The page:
In the lead up to the College's 50th Anniversary, Anne Hunt, our Foundation Co-ordinator, has been writing a series of articles for the local paper. In case you haven't spotted them in The Ensign, or if you live out of town, we'll be sharing them with here on our Foundation Blog. Keep an eye out for upcoming parts in our 'Brief History of St Peter's College'.
The Boarding Hostel
Running alongside the history of St Peter’s College is the story of its boarding hostel, now called Rosmini House.
Prior to 1970, Catholic families living in the remote parishes and farms of Southland and Central Otago had to make difficult choices when their children left primary education. This often involved sending them away out of the area to Catholic boarding schools in other regions. Travelling times were long and costs were high.
With the opening of the hostel at St Peter’s College in Gore, boys at least had the opportunity of boarding much closer to home. According to the college’s Rock Magazine at the time, ‘Thirty four well scrubbed and apprehensive boys assembled on February 3rd as the first St Peter’s boarders. They quickly showed themselves a lively group and, if the evidence of scrubbing soon vanished, so did the apprehension.” So began a long history of hostel life at the school.
Ex-boarders will remember Fathers Bland, Hughes and Willett and Brother Tedesco being in charge. Popular after school activities in the Hostel included billiards, table tennis, model making, basket weaving, chess and draughts. The older boys lived in a house across the road from the college named ‘St Paul’s Without’. The name derived from St Paul’s church, outside the walls of Rome.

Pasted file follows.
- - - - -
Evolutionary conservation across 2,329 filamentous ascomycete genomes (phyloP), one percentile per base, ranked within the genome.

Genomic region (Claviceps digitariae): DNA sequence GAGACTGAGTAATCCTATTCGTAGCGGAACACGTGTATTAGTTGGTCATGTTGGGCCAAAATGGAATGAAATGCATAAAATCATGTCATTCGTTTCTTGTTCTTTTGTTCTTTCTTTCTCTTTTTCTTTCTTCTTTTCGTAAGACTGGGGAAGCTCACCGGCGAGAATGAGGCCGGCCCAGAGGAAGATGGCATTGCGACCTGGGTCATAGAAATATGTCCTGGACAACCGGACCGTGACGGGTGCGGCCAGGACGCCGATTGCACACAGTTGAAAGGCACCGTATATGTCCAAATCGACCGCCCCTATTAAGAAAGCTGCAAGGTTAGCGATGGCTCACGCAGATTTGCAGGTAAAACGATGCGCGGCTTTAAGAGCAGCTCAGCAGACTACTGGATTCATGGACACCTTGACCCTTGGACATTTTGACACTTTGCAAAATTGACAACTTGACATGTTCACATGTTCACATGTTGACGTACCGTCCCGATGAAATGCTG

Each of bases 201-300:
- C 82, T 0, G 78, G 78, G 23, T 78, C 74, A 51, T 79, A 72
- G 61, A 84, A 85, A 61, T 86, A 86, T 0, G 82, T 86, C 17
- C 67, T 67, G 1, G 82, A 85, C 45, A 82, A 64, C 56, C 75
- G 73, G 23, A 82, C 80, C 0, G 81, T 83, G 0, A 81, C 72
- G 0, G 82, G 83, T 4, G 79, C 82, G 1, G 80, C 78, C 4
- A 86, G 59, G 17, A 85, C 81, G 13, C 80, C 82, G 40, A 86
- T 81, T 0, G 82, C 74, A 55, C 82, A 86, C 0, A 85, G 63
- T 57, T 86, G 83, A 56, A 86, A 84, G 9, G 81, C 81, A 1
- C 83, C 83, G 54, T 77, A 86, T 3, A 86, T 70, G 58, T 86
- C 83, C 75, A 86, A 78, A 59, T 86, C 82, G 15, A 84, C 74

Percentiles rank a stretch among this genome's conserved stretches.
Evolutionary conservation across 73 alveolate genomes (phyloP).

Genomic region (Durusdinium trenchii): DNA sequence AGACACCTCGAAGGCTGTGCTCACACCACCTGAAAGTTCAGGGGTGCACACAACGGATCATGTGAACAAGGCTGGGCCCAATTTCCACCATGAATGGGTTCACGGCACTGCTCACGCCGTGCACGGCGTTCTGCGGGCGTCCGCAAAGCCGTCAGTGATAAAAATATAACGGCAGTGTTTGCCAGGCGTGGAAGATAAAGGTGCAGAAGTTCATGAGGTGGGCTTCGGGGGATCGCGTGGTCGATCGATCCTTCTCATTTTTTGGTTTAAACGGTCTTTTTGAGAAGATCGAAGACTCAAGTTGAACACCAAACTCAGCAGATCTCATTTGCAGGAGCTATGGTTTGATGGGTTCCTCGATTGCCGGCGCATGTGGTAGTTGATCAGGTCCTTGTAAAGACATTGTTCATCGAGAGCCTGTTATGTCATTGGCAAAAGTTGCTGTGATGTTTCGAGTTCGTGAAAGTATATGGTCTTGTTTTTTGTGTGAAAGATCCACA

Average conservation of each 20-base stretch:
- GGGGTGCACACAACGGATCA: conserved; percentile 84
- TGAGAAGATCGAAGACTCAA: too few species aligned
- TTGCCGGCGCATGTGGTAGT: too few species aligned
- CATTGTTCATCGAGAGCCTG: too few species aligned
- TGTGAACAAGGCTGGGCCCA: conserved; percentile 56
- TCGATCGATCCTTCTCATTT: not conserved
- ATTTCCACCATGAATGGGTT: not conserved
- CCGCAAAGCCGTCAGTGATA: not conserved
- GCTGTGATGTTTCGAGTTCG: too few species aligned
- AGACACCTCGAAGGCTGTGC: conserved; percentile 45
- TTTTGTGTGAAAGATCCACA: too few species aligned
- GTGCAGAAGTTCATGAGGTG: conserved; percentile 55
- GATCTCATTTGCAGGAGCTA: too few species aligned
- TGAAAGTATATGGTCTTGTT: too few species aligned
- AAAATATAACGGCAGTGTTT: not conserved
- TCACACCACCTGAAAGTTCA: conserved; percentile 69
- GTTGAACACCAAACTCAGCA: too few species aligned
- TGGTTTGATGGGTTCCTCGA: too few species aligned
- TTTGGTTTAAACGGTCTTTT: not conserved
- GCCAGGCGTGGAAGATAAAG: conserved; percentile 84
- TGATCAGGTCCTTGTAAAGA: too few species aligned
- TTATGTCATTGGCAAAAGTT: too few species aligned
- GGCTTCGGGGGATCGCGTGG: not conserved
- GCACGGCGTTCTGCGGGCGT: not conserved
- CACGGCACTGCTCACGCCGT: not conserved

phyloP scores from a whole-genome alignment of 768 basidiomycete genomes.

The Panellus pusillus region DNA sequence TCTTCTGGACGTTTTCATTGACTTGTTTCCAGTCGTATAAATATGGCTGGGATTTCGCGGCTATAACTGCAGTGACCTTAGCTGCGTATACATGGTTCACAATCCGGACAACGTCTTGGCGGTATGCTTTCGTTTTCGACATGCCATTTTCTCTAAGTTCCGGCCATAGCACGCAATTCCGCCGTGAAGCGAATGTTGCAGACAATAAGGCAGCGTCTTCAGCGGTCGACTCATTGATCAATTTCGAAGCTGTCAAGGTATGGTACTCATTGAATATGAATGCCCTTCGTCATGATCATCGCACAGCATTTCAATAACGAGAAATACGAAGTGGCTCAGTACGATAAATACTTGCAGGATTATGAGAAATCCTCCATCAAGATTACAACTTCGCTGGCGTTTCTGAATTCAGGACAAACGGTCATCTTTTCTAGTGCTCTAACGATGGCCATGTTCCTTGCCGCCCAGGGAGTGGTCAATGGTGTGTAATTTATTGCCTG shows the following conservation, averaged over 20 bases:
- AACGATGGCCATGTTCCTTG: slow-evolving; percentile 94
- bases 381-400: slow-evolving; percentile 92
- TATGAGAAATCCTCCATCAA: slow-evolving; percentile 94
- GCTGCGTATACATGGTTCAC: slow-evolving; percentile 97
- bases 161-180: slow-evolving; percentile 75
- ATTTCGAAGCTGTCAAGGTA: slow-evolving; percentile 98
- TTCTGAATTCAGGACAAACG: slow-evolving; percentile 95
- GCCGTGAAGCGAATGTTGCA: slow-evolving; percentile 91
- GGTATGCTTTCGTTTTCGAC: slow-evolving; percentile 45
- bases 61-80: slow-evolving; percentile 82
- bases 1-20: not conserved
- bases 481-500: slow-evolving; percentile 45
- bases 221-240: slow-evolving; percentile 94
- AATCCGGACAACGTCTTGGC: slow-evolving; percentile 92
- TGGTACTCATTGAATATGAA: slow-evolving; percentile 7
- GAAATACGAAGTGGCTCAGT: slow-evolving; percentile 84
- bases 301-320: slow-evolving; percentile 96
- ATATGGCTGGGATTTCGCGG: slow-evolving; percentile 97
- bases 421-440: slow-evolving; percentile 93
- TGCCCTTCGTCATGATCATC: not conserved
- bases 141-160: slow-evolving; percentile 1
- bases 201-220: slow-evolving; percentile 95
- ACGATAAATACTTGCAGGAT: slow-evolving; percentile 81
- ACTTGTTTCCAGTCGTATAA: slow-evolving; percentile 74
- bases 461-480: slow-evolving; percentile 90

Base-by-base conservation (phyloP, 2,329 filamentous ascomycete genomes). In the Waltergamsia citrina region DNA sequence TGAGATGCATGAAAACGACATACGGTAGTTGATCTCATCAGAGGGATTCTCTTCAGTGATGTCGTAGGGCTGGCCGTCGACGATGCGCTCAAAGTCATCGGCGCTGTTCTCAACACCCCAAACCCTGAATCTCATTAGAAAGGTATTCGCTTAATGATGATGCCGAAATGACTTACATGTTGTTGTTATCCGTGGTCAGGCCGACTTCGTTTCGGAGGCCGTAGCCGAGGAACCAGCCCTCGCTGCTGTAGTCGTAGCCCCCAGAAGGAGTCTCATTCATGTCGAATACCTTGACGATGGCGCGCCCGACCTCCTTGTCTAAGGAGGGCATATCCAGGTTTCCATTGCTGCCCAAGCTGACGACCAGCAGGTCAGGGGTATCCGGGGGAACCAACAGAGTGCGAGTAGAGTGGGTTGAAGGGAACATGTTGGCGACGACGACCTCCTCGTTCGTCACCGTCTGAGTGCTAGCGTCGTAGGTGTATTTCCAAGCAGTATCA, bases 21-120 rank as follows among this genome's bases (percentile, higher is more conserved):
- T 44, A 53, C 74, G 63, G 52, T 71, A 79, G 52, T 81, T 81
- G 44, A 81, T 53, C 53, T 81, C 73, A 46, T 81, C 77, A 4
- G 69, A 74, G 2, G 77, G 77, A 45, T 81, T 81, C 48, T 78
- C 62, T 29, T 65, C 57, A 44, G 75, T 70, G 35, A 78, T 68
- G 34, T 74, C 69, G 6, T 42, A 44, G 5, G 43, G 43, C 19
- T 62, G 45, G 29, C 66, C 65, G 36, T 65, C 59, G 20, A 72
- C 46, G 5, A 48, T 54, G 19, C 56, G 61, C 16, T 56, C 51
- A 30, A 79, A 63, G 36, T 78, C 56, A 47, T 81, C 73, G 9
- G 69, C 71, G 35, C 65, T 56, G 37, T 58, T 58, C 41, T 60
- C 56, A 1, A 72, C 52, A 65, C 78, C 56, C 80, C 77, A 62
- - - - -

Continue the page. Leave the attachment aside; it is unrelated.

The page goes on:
Initially girls had to board in private homes in Gore or at Gore High School Hostel, but with the closure of Teschemakers at Oamaru in 1977 and St Catherine’s College in Invercargill in 1982, the demand for girls’ boarding grew so the priests’ house was converted to a hostel for 24 girl boarders.
Getting enough kitchen staff for the hostel was always difficult, but Pauline Hickey answered the call and worked there over a period of 20 years. She placed great emphasis on home cooking and remembers some of the ‘littlies’ being homesick, but getting them involved in helping out with jobs, usually cheered them up. The modern kitchen was her pride and joy, its steam oven consistently produced eggs boiled to perfection.
One ex-boarder recalled that the boarding experience taught him how to get along and be tolerant with different types of people – a skill that has proved useful in his career and life in general.
Nowadays the wheel has come full circle as Rosmini House has opened its doors to boarding pupils from Gore High School, following the closure of the hostel there.